I haven’t been able to find a photo of a “Spinal Tap” beer bottle, and it’s not listed on Heritic’s web site, so I can’t say whether Heretic tried to trade on elements of the movie or band’s design elements, such as the nonsensical umlaut over the “n”. But if they didn’t–if they simply named a beer “Spinal Tap Ale”–then Shearer shouldn’t have any cause for complaint that the brewery was able to get a trademark on “Spinal Tap” beer, nor does that constitute evidence of trademark “abandonment”.
I’m not a lawyer, but as I understand trademark law, trademarks only protect phrases like that, especially common phrases like one describing a widely-used medical procedure, in relation to specific products. That’s why we have, for example, an Apple Records and an Apple Computer. No one else else can release a movie or form a band named Spinal Tap, but someone else could indeed trademark and manufacture a Spinal Tap beer, or Spinal Tap chocolate bar, or Spinal Tap tap shoes without infringing on the Spinal Tap movie and music trademark, as long as they didn’t try to tie the products to the movie in any other way. If the studio had attempted to oppose the registration of the trademark, we’d probably have read about it here as the sort of example of trademark overreach that Boing Boing likes to cover from time to time. What’s next, suing doctors who perform a spinal tap medical procedure for trademark infringement?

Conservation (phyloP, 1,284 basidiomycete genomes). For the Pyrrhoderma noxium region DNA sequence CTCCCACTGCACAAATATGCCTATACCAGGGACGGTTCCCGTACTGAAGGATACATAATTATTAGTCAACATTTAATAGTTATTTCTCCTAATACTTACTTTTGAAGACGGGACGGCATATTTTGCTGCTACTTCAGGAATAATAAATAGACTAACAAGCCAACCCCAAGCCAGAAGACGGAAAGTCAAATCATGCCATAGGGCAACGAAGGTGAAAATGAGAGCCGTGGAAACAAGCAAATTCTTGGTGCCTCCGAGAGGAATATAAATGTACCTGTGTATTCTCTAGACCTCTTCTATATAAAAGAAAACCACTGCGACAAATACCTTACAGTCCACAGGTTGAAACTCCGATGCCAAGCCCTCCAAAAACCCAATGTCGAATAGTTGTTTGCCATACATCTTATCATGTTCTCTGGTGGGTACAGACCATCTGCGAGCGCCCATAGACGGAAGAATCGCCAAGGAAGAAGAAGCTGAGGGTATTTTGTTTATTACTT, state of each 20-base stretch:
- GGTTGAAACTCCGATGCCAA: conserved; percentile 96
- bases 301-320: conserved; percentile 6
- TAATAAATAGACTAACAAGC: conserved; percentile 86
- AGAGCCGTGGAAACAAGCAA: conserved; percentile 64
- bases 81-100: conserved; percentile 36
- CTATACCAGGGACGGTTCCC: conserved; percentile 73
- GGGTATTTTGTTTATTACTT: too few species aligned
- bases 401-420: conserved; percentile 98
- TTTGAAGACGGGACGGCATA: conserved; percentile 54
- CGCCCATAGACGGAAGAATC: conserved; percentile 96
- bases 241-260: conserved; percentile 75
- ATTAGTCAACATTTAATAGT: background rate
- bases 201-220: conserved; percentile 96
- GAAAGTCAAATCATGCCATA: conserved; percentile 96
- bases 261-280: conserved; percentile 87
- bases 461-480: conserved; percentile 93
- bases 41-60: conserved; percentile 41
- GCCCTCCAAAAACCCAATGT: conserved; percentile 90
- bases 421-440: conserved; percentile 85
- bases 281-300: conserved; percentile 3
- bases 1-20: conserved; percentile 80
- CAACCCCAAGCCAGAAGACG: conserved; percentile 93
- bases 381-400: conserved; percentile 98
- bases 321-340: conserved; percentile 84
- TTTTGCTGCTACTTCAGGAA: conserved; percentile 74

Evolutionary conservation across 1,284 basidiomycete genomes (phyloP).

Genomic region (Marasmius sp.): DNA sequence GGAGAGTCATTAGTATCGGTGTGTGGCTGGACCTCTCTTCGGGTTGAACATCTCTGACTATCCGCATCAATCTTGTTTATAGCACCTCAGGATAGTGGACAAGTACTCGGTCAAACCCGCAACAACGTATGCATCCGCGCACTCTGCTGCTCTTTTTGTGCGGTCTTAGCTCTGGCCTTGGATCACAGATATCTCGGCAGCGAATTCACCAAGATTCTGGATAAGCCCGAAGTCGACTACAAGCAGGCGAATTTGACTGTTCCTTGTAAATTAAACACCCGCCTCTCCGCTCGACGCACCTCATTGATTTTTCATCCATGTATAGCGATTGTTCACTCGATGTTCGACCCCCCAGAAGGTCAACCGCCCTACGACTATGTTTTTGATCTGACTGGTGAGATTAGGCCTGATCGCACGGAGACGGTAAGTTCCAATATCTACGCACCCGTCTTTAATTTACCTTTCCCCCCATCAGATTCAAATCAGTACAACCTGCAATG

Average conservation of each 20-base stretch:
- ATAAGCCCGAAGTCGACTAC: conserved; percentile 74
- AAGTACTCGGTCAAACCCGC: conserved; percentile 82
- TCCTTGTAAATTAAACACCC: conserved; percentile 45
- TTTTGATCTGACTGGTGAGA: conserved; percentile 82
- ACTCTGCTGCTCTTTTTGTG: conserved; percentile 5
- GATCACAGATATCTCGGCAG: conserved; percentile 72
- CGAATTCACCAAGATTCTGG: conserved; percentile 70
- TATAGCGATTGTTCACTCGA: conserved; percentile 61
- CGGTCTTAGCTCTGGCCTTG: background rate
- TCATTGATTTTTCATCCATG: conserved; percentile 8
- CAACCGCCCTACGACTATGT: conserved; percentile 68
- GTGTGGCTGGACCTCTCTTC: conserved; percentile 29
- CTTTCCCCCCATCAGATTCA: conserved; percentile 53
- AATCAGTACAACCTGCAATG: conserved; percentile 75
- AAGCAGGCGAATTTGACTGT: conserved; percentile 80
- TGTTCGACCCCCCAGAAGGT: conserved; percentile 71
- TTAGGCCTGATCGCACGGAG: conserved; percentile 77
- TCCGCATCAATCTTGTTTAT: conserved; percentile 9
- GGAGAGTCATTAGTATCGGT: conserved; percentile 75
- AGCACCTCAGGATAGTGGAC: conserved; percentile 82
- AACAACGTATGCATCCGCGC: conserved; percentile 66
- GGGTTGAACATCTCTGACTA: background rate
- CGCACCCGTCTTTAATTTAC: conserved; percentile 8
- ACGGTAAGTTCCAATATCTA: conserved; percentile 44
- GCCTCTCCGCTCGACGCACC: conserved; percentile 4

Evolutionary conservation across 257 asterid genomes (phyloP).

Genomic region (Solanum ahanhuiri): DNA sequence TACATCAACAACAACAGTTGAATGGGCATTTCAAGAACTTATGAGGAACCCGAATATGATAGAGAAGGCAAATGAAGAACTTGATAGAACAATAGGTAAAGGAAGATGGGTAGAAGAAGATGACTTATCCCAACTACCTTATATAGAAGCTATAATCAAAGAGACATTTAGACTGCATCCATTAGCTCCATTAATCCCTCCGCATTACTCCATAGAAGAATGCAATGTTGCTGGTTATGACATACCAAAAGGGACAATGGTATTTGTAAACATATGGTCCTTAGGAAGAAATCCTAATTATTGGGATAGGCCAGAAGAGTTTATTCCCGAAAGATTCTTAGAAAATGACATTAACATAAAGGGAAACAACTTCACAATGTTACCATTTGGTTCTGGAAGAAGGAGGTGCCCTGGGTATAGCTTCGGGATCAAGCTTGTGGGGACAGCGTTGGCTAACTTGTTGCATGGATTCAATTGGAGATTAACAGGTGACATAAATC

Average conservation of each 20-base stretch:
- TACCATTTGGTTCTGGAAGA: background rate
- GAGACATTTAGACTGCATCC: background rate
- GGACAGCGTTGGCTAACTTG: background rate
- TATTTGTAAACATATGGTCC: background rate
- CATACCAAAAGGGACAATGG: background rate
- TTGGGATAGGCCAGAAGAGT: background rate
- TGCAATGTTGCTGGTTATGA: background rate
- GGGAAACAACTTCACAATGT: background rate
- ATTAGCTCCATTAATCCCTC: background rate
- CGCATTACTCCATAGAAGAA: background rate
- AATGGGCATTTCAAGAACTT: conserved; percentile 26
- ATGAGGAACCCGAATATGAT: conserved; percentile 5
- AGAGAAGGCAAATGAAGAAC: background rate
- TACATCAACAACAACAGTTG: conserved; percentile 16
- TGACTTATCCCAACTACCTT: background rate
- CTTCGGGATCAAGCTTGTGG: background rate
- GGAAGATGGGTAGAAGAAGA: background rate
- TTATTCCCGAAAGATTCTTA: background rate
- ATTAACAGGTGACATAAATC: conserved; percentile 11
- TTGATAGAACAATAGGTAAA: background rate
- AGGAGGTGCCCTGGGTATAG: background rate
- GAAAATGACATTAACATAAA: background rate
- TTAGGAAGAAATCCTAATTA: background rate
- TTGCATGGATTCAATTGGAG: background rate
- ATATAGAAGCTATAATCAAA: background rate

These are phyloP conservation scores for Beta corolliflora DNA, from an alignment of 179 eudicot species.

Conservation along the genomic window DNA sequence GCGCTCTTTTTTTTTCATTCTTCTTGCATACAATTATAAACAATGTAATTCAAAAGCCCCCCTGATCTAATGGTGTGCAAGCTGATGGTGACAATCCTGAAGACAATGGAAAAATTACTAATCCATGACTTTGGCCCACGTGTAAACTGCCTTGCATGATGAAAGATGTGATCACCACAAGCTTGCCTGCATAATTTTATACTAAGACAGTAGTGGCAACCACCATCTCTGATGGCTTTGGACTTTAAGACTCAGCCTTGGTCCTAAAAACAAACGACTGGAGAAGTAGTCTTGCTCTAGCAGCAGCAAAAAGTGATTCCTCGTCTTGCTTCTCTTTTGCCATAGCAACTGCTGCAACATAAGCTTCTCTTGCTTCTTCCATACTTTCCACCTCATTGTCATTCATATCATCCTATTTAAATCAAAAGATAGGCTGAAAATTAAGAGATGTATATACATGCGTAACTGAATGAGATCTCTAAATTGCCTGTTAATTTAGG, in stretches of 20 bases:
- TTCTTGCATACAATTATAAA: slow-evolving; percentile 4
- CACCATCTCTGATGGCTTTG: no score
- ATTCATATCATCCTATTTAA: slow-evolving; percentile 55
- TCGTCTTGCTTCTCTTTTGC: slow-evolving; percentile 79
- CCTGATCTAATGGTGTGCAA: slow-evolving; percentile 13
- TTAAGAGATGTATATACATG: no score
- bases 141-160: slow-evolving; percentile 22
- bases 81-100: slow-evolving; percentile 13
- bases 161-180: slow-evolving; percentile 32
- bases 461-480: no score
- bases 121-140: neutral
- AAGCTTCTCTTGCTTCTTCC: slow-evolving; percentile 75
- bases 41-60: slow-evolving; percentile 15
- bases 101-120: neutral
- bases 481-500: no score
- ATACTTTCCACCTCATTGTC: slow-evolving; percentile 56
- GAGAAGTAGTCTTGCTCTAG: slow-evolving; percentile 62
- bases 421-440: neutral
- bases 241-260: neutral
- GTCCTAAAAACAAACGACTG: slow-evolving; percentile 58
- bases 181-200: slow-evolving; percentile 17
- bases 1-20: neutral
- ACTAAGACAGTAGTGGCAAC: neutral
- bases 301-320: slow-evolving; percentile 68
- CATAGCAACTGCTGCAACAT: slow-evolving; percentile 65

And a bit of irony…anyone remember how, around the time the movie finally hit DVD, Spinal Tap put up a temporary site called “Tapster” and promoted the sharing of their songs through it? In order to do that, they licensed the “Tapster” trademark, and temporarily borrowed the domain name of, a beer company.